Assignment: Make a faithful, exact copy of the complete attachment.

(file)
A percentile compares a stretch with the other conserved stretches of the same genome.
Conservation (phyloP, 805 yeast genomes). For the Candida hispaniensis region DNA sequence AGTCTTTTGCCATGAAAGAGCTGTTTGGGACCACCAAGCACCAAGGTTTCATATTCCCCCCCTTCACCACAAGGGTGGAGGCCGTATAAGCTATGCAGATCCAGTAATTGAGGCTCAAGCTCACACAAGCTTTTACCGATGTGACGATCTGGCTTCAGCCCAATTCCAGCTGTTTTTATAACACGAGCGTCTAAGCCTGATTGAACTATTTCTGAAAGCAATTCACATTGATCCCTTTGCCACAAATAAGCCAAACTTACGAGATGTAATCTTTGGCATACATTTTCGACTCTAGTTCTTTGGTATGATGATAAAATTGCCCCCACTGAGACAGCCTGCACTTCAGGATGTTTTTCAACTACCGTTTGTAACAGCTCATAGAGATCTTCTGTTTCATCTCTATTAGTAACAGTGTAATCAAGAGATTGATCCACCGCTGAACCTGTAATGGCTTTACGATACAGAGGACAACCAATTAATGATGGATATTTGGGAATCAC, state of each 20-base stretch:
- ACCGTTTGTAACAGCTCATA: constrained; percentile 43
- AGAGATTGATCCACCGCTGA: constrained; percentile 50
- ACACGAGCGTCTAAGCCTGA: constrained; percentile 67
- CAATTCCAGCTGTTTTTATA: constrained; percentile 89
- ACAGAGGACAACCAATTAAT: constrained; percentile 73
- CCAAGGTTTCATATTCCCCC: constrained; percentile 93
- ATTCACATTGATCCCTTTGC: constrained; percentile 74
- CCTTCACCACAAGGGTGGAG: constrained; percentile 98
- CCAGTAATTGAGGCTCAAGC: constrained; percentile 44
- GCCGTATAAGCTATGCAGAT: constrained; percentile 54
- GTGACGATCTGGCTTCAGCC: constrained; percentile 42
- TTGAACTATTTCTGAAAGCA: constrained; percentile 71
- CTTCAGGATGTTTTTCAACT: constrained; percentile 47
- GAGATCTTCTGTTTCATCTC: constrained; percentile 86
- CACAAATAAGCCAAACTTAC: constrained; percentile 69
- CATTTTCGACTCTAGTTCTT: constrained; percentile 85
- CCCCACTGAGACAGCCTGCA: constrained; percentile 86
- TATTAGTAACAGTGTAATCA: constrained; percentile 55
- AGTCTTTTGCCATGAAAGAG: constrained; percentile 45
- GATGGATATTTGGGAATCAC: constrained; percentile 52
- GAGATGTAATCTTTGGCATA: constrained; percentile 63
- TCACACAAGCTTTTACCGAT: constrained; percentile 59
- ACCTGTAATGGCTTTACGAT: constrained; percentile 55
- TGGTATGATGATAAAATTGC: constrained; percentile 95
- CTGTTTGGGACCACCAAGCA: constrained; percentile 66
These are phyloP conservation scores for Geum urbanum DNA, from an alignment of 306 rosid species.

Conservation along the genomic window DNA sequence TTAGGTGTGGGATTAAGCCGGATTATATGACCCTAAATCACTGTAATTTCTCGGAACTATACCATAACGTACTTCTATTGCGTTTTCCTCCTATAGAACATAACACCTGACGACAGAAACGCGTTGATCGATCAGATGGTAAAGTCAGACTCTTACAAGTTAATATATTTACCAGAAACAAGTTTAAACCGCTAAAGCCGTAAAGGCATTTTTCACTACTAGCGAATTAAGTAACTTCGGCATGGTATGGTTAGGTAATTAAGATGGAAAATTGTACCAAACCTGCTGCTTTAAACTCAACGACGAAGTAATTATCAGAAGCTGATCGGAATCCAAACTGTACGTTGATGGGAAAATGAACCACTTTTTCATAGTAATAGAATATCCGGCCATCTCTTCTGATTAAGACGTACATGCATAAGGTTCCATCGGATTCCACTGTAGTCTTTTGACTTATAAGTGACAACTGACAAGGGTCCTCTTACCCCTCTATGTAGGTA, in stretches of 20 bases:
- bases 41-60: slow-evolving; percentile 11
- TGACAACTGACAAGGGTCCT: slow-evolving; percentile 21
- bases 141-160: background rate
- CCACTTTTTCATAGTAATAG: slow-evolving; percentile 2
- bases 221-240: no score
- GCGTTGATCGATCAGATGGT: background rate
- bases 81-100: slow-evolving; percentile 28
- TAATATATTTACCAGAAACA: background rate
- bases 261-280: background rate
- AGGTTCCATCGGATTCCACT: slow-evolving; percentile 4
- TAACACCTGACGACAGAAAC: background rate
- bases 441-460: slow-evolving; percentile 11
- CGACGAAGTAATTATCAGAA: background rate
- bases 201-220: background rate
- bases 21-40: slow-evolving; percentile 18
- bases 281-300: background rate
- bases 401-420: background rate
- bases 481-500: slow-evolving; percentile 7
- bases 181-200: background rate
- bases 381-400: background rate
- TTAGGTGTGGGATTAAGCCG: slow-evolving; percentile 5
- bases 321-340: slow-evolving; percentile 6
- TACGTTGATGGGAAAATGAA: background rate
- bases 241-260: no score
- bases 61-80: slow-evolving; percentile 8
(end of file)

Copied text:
A percentile compares a stretch with the other conserved stretches of the same genome.
Conservation (phyloP, 805 yeast genomes). For the Candida hispaniensis region DNA sequence AGTCTTTTGCCATGAAAGAGCTGTTTGGGACCACCAAGCACCAAGGTTTCATATTCCCCCCCTTCACCACAAGGGTGGAGGCCGTATAAGCTATGCAGATCCAGTAATTGAGGCTCAAGCTCACACAAGCTTTTACCGATGTGACGATCTGGCTTCAGCCCAATTCCAGCTGTTTTTATAACACGAGCGTCTAAGCCTGATTGAACTATTTCTGAAAGCAATTCACATTGATCCCTTTGCCACAAATAAGCCAAACTTACGAGATGTAATCTTTGGCATACATTTTCGACTCTAGTTCTTTGGTATGATGATAAAATTGCCCCCACTGAGACAGCCTGCACTTCAGGATGTTTTTCAACTACCGTTTGTAACAGCTCATAGAGATCTTCTGTTTCATCTCTATTAGTAACAGTGTAATCAAGAGATTGATCCACCGCTGAACCTGTAATGGCTTTACGATACAGAGGACAACCAATTAATGATGGATATTTGGGAATCAC, state of each 20-base stretch:
- ACCGTTTGTAACAGCTCATA: constrained; percentile 43
- AGAGATTGATCCACCGCTGA: constrained; percentile 50
- ACACGAGCGTCTAAGCCTGA: constrained; percentile 67
- CAATTCCAGCTGTTTTTATA: constrained; percentile 89
- ACAGAGGACAACCAATTAAT: constrained; percentile 73
- CCAAGGTTTCATATTCCCCC: constrained; percentile 93
- ATTCACATTGATCCCTTTGC: constrained; percentile 74
- CCTTCACCACAAGGGTGGAG: constrained; percentile 98
- CCAGTAATTGAGGCTCAAGC: constrained; percentile 44
- GCCGTATAAGCTATGCAGAT: constrained; percentile 54
- GTGACGATCTGGCTTCAGCC: constrained; percentile 42
- TTGAACTATTTCTGAAAGCA: constrained; percentile 71
- CTTCAGGATGTTTTTCAACT: constrained; percentile 47
- GAGATCTTCTGTTTCATCTC: constrained; percentile 86
- CACAAATAAGCCAAACTTAC: constrained; percentile 69
- CATTTTCGACTCTAGTTCTT: constrained; percentile 85
- CCCCACTGAGACAGCCTGCA: constrained; percentile 86
- TATTAGTAACAGTGTAATCA: constrained; percentile 55
- AGTCTTTTGCCATGAAAGAG: constrained; percentile 45
- GATGGATATTTGGGAATCAC: constrained; percentile 52
- GAGATGTAATCTTTGGCATA: constrained; percentile 63
- TCACACAAGCTTTTACCGAT: constrained; percentile 59
- ACCTGTAATGGCTTTACGAT: constrained; percentile 55
- TGGTATGATGATAAAATTGC: constrained; percentile 95
- CTGTTTGGGACCACCAAGCA: constrained; percentile 66
These are phyloP conservation scores for Geum urbanum DNA, from an alignment of 306 rosid species.

Conservation along the genomic window DNA sequence TTAGGTGTGGGATTAAGCCGGATTATATGACCCTAAATCACTGTAATTTCTCGGAACTATACCATAACGTACTTCTATTGCGTTTTCCTCCTATAGAACATAACACCTGACGACAGAAACGCGTTGATCGATCAGATGGTAAAGTCAGACTCTTACAAGTTAATATATTTACCAGAAACAAGTTTAAACCGCTAAAGCCGTAAAGGCATTTTTCACTACTAGCGAATTAAGTAACTTCGGCATGGTATGGTTAGGTAATTAAGATGGAAAATTGTACCAAACCTGCTGCTTTAAACTCAACGACGAAGTAATTATCAGAAGCTGATCGGAATCCAAACTGTACGTTGATGGGAAAATGAACCACTTTTTCATAGTAATAGAATATCCGGCCATCTCTTCTGATTAAGACGTACATGCATAAGGTTCCATCGGATTCCACTGTAGTCTTTTGACTTATAAGTGACAACTGACAAGGGTCCTCTTACCCCTCTATGTAGGTA, in stretches of 20 bases:
- bases 41-60: slow-evolving; percentile 11
- TGACAACTGACAAGGGTCCT: slow-evolving; percentile 21
- bases 141-160: background rate
- CCACTTTTTCATAGTAATAG: slow-evolving; percentile 2
- bases 221-240: no score
- GCGTTGATCGATCAGATGGT: background rate
- bases 81-100: slow-evolving; percentile 28
- TAATATATTTACCAGAAACA: background rate
- bases 261-280: background rate
- AGGTTCCATCGGATTCCACT: slow-evolving; percentile 4
- TAACACCTGACGACAGAAAC: background rate
- bases 441-460: slow-evolving; percentile 11
- CGACGAAGTAATTATCAGAA: background rate
- bases 201-220: background rate
- bases 21-40: slow-evolving; percentile 18
- bases 281-300: background rate
- bases 401-420: background rate
- bases 481-500: slow-evolving; percentile 7
- bases 181-200: background rate
- bases 381-400: background rate
- TTAGGTGTGGGATTAAGCCG: slow-evolving; percentile 5
- bases 321-340: slow-evolving; percentile 6
- TACGTTGATGGGAAAATGAA: background rate
- bases 241-260: no score
- bases 61-80: slow-evolving; percentile 8